Just past the metal detector–laden security checks in Manhattan’s Surrogate Courthouse, a troupe of models was practicing their turns before the guests arrived for Sies Marjan’s Spring show. As the models swirled under the marble arches within the Hall of Records in head-to-toe emerald silks, the house’s designer, Sander Lak, was relaxed, smiling, and quick to talk about how the beauty notes of this season’s runway look were anything but an afterthought. “We don’t start with references or mood boards or inspiration; we start with color,” he shared of his creative process. “It’s like the next level—not only the jackets, the bags, the skirts, the shoes, but also the toenails are all the same and dipped in a really glossy shine.”
Patent-finished color was the string theory of the entire presentation. For the makeup, it played out in artist Nami Yoshida’s lacquered neon red MAC Fashion Legacy lipstick shade. For the nails, it was manicurist Kim D’Amato’s range of 1980s-era Priti organic polish hues in the collection’s tones of yellow, navy, red, and emerald—with a double layer of glossy topcoat. And for the hair, it was stylist Duffy’s low-key hero in the form of one high-shine retro color wash.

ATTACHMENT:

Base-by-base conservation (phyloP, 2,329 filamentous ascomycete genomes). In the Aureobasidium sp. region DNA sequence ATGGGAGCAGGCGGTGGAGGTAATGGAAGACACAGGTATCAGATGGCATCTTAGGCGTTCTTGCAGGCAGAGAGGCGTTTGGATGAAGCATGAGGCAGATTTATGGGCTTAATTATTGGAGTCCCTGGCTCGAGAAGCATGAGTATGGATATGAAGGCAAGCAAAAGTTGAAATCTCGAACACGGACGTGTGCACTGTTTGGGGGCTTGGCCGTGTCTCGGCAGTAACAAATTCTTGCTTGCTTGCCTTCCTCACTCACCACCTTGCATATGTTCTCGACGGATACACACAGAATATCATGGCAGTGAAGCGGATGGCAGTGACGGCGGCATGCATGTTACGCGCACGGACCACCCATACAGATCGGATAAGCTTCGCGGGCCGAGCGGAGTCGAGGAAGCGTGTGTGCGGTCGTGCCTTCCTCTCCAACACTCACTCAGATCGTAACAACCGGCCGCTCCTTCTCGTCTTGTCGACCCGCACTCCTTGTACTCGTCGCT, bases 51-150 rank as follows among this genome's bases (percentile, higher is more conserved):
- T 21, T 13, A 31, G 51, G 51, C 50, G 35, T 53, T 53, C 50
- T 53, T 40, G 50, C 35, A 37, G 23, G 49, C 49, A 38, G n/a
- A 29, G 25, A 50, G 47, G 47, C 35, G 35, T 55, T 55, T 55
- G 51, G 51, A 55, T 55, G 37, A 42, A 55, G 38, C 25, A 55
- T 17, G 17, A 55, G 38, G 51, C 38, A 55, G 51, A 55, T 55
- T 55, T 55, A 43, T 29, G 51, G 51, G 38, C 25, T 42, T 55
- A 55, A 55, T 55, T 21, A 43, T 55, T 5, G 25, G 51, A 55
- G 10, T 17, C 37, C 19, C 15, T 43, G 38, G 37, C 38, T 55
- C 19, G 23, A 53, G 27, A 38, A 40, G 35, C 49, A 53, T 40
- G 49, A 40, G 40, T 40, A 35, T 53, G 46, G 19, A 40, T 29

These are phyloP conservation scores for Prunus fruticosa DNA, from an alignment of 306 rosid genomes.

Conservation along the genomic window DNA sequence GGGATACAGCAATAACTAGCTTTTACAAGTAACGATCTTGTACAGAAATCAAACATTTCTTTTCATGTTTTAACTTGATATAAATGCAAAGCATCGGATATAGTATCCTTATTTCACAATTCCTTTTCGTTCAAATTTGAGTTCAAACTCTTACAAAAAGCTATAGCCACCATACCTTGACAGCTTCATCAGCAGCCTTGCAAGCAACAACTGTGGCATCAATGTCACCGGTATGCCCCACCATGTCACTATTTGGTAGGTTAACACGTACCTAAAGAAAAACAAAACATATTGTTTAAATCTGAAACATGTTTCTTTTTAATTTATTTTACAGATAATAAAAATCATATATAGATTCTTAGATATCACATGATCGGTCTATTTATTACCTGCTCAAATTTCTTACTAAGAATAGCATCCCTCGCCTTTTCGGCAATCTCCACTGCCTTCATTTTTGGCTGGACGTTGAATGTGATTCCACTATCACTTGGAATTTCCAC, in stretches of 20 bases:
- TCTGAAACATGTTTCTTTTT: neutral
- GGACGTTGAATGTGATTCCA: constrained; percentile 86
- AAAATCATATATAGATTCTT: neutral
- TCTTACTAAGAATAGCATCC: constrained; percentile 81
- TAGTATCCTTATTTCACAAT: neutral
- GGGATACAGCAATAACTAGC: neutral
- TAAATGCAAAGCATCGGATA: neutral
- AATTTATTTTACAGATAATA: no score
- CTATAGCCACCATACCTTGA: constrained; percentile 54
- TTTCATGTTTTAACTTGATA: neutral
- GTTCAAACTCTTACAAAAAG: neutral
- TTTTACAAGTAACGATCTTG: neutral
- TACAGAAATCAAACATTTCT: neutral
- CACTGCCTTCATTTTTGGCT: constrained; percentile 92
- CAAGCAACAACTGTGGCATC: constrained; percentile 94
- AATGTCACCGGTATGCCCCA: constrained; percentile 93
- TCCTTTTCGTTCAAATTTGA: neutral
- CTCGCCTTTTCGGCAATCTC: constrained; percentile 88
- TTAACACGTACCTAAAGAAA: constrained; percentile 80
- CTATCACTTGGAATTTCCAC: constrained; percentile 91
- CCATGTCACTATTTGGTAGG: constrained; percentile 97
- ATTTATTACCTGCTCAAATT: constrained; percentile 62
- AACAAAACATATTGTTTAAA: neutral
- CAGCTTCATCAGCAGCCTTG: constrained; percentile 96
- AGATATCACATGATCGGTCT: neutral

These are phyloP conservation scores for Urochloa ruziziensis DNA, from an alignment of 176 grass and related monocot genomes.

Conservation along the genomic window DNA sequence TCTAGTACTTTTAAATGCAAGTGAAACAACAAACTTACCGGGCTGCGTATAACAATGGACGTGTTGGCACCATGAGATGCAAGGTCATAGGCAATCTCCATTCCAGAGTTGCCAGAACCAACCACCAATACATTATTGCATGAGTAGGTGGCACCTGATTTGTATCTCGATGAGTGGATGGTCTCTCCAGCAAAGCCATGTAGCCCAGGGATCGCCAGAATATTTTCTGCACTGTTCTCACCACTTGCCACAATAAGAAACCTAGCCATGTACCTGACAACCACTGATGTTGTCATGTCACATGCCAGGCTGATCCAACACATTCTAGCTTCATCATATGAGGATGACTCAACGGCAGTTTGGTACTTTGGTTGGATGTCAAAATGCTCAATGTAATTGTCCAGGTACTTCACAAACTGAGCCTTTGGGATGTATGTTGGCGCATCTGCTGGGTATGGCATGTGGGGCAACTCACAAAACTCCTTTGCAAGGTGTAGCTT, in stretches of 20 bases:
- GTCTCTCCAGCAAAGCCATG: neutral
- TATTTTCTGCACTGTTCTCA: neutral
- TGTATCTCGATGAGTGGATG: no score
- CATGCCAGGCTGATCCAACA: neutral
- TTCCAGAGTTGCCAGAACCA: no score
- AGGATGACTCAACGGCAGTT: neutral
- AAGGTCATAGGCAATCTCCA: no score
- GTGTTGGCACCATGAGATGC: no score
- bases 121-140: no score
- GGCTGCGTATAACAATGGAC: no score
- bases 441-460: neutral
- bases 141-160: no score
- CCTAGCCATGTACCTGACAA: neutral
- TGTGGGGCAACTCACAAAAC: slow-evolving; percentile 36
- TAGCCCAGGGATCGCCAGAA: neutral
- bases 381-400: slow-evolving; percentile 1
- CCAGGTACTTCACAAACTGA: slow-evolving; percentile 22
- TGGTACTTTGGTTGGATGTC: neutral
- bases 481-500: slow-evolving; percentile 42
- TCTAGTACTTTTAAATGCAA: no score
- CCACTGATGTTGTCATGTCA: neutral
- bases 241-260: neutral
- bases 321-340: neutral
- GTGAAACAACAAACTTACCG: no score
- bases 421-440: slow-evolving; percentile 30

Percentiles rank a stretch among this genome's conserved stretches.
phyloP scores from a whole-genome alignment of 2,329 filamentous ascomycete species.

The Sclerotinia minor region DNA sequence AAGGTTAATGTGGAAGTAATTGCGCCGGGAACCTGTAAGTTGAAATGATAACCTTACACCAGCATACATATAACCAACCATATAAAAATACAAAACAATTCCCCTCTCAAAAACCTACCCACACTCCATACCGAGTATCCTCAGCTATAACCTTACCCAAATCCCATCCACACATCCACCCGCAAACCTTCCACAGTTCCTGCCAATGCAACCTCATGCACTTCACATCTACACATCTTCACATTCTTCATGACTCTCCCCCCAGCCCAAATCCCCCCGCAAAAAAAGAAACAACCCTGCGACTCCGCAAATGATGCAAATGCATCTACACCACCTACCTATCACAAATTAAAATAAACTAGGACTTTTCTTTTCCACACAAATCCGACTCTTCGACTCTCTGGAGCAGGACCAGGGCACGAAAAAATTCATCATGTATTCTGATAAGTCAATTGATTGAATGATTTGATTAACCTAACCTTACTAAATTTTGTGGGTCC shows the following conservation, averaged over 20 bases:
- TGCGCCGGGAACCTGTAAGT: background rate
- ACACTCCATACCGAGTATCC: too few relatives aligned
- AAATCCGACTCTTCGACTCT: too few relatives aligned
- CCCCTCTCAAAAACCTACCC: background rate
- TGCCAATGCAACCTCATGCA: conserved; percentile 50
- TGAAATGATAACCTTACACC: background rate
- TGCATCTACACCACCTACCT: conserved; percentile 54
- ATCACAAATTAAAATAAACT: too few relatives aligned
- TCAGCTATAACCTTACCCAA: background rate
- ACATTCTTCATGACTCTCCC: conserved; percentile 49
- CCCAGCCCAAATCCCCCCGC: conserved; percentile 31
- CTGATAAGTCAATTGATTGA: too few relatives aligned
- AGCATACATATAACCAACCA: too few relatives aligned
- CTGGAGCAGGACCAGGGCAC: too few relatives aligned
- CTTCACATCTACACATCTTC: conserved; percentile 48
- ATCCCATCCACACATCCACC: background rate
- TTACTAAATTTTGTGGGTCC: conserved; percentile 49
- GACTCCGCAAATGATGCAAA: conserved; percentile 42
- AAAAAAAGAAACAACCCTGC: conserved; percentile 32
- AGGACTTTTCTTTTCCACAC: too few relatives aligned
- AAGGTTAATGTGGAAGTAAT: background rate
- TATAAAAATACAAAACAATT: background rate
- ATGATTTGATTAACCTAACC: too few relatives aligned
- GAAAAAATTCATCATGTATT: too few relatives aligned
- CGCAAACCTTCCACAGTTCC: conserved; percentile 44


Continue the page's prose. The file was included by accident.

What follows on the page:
“We’ve done what I consider very classic, early-’80s Saint Laurent masculine, structured hair,” Duffy explained. “Loads of product, heavy comb marks, a really low chignon, slightly Helmut Newton–esque—that period of empowered women.” It was part of Lak’s vision as a whole. “He wanted the girls to look a little more polished, a little more refined,” Duffy noted. And for the elevated look, he juxtaposed a drugstore gem: “All the girls with their hair straight back we’ve actually dyed dark with a color mousse. It’s almost old-fashioned.” The glossy chestnut shade came courtesy of Roux Fanci-Full Color Styling Mousse, and at a cool $10 (and change) per can, it’s the kind of insider-approved secret that turns Fashion Week’s hectic backstage scene into a high-low treasure hunt. “It’s what old ladies use on their sets,” Duffy said of the day’s temporary tint job. Instead of a lofty price tag, all that was required for the catwalk slick was a clear vision and easy execution. “On these modern girls in these incredibly beautiful draped fabrics, it gives you the contrast of that very effortless beauty that Sander creates for womenswear,” added Duffy. And in a sea of shows sponsored by luxury products, he understands the freedom of creativity that accessibility can bring. “I use whatever you can find at CVS normally,” he said, laughing. “That’s all I want from life.”
Originally Appeared on Vogue